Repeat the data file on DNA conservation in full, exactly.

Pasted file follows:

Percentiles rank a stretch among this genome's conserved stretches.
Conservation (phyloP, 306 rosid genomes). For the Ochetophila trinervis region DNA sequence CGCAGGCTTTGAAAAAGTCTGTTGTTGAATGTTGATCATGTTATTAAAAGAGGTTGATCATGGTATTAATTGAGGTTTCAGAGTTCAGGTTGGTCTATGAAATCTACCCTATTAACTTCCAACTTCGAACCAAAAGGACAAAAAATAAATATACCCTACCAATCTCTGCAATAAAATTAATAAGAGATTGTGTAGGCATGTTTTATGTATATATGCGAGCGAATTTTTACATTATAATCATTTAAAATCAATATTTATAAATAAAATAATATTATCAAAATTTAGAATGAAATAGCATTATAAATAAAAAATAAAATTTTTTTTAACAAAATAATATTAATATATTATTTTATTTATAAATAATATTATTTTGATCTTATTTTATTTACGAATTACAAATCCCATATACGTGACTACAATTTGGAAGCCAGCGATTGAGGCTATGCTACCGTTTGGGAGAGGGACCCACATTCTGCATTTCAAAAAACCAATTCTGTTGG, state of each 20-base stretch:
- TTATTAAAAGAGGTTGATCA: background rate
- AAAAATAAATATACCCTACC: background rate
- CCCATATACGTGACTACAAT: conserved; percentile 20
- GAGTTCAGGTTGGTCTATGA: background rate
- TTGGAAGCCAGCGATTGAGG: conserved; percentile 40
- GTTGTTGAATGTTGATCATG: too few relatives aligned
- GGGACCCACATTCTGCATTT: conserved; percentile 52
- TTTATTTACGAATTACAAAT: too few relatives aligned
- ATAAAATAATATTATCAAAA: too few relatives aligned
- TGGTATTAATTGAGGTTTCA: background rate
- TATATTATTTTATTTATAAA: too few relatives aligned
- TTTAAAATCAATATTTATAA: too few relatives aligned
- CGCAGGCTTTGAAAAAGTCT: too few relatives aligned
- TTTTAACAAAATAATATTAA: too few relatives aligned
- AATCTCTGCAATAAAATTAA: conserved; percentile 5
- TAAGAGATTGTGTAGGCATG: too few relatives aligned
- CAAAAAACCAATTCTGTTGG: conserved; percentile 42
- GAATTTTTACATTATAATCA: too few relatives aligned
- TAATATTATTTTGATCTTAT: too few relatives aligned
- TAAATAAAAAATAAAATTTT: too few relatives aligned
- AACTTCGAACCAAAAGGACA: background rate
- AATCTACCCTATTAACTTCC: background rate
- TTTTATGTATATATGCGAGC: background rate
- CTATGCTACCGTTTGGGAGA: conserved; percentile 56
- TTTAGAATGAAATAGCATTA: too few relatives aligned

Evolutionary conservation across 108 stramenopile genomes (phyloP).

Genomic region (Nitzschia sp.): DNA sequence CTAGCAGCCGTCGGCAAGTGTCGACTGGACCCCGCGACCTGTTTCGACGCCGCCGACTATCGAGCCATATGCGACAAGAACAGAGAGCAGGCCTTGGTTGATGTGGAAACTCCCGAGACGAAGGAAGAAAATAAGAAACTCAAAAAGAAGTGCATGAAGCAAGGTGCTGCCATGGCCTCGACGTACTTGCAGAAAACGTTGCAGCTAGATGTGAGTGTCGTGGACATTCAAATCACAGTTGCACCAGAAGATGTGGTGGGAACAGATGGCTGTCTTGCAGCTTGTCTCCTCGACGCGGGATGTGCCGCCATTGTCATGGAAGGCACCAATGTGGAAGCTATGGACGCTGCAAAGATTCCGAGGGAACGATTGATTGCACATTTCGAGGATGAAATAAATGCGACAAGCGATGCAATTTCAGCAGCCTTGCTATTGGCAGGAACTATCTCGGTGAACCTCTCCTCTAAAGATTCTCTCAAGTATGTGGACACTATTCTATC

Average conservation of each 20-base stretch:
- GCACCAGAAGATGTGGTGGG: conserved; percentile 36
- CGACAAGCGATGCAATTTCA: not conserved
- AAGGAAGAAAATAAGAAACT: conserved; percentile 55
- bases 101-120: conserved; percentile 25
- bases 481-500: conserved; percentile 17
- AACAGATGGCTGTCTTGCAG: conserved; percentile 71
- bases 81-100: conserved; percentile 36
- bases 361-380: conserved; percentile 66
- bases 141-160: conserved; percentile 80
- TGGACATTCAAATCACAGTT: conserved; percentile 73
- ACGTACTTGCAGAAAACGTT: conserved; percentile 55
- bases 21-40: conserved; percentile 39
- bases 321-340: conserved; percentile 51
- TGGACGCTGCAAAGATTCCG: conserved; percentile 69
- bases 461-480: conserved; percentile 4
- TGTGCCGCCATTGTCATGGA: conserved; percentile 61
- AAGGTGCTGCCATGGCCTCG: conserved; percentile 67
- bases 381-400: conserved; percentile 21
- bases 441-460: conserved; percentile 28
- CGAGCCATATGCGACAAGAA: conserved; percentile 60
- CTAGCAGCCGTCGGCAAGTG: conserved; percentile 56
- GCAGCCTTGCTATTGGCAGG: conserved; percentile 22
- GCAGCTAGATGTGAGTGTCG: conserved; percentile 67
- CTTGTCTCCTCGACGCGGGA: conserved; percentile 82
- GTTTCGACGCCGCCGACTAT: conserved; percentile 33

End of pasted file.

Percentiles rank a stretch among this genome's conserved stretches.
Conservation (phyloP, 306 rosid genomes). For the Ochetophila trinervis region DNA sequence CGCAGGCTTTGAAAAAGTCTGTTGTTGAATGTTGATCATGTTATTAAAAGAGGTTGATCATGGTATTAATTGAGGTTTCAGAGTTCAGGTTGGTCTATGAAATCTACCCTATTAACTTCCAACTTCGAACCAAAAGGACAAAAAATAAATATACCCTACCAATCTCTGCAATAAAATTAATAAGAGATTGTGTAGGCATGTTTTATGTATATATGCGAGCGAATTTTTACATTATAATCATTTAAAATCAATATTTATAAATAAAATAATATTATCAAAATTTAGAATGAAATAGCATTATAAATAAAAAATAAAATTTTTTTTAACAAAATAATATTAATATATTATTTTATTTATAAATAATATTATTTTGATCTTATTTTATTTACGAATTACAAATCCCATATACGTGACTACAATTTGGAAGCCAGCGATTGAGGCTATGCTACCGTTTGGGAGAGGGACCCACATTCTGCATTTCAAAAAACCAATTCTGTTGG, state of each 20-base stretch:
- TTATTAAAAGAGGTTGATCA: background rate
- AAAAATAAATATACCCTACC: background rate
- CCCATATACGTGACTACAAT: conserved; percentile 20
- GAGTTCAGGTTGGTCTATGA: background rate
- TTGGAAGCCAGCGATTGAGG: conserved; percentile 40
- GTTGTTGAATGTTGATCATG: too few relatives aligned
- GGGACCCACATTCTGCATTT: conserved; percentile 52
- TTTATTTACGAATTACAAAT: too few relatives aligned
- ATAAAATAATATTATCAAAA: too few relatives aligned
- TGGTATTAATTGAGGTTTCA: background rate
- TATATTATTTTATTTATAAA: too few relatives aligned
- TTTAAAATCAATATTTATAA: too few relatives aligned
- CGCAGGCTTTGAAAAAGTCT: too few relatives aligned
- TTTTAACAAAATAATATTAA: too few relatives aligned
- AATCTCTGCAATAAAATTAA: conserved; percentile 5
- TAAGAGATTGTGTAGGCATG: too few relatives aligned
- CAAAAAACCAATTCTGTTGG: conserved; percentile 42
- GAATTTTTACATTATAATCA: too few relatives aligned
- TAATATTATTTTGATCTTAT: too few relatives aligned
- TAAATAAAAAATAAAATTTT: too few relatives aligned
- AACTTCGAACCAAAAGGACA: background rate
- AATCTACCCTATTAACTTCC: background rate
- TTTTATGTATATATGCGAGC: background rate
- CTATGCTACCGTTTGGGAGA: conserved; percentile 56
- TTTAGAATGAAATAGCATTA: too few relatives aligned

Evolutionary conservation across 108 stramenopile genomes (phyloP).

Genomic region (Nitzschia sp.): DNA sequence CTAGCAGCCGTCGGCAAGTGTCGACTGGACCCCGCGACCTGTTTCGACGCCGCCGACTATCGAGCCATATGCGACAAGAACAGAGAGCAGGCCTTGGTTGATGTGGAAACTCCCGAGACGAAGGAAGAAAATAAGAAACTCAAAAAGAAGTGCATGAAGCAAGGTGCTGCCATGGCCTCGACGTACTTGCAGAAAACGTTGCAGCTAGATGTGAGTGTCGTGGACATTCAAATCACAGTTGCACCAGAAGATGTGGTGGGAACAGATGGCTGTCTTGCAGCTTGTCTCCTCGACGCGGGATGTGCCGCCATTGTCATGGAAGGCACCAATGTGGAAGCTATGGACGCTGCAAAGATTCCGAGGGAACGATTGATTGCACATTTCGAGGATGAAATAAATGCGACAAGCGATGCAATTTCAGCAGCCTTGCTATTGGCAGGAACTATCTCGGTGAACCTCTCCTCTAAAGATTCTCTCAAGTATGTGGACACTATTCTATC

Average conservation of each 20-base stretch:
- GCACCAGAAGATGTGGTGGG: conserved; percentile 36
- CGACAAGCGATGCAATTTCA: not conserved
- AAGGAAGAAAATAAGAAACT: conserved; percentile 55
- bases 101-120: conserved; percentile 25
- bases 481-500: conserved; percentile 17
- AACAGATGGCTGTCTTGCAG: conserved; percentile 71
- bases 81-100: conserved; percentile 36
- bases 361-380: conserved; percentile 66
- bases 141-160: conserved; percentile 80
- TGGACATTCAAATCACAGTT: conserved; percentile 73
- ACGTACTTGCAGAAAACGTT: conserved; percentile 55
- bases 21-40: conserved; percentile 39
- bases 321-340: conserved; percentile 51
- TGGACGCTGCAAAGATTCCG: conserved; percentile 69
- bases 461-480: conserved; percentile 4
- TGTGCCGCCATTGTCATGGA: conserved; percentile 61
- AAGGTGCTGCCATGGCCTCG: conserved; percentile 67
- bases 381-400: conserved; percentile 21
- bases 441-460: conserved; percentile 28
- CGAGCCATATGCGACAAGAA: conserved; percentile 60
- CTAGCAGCCGTCGGCAAGTG: conserved; percentile 56
- GCAGCCTTGCTATTGGCAGG: conserved; percentile 22
- GCAGCTAGATGTGAGTGTCG: conserved; percentile 67
- CTTGTCTCCTCGACGCGGGA: conserved; percentile 82
- GTTTCGACGCCGCCGACTAT: conserved; percentile 33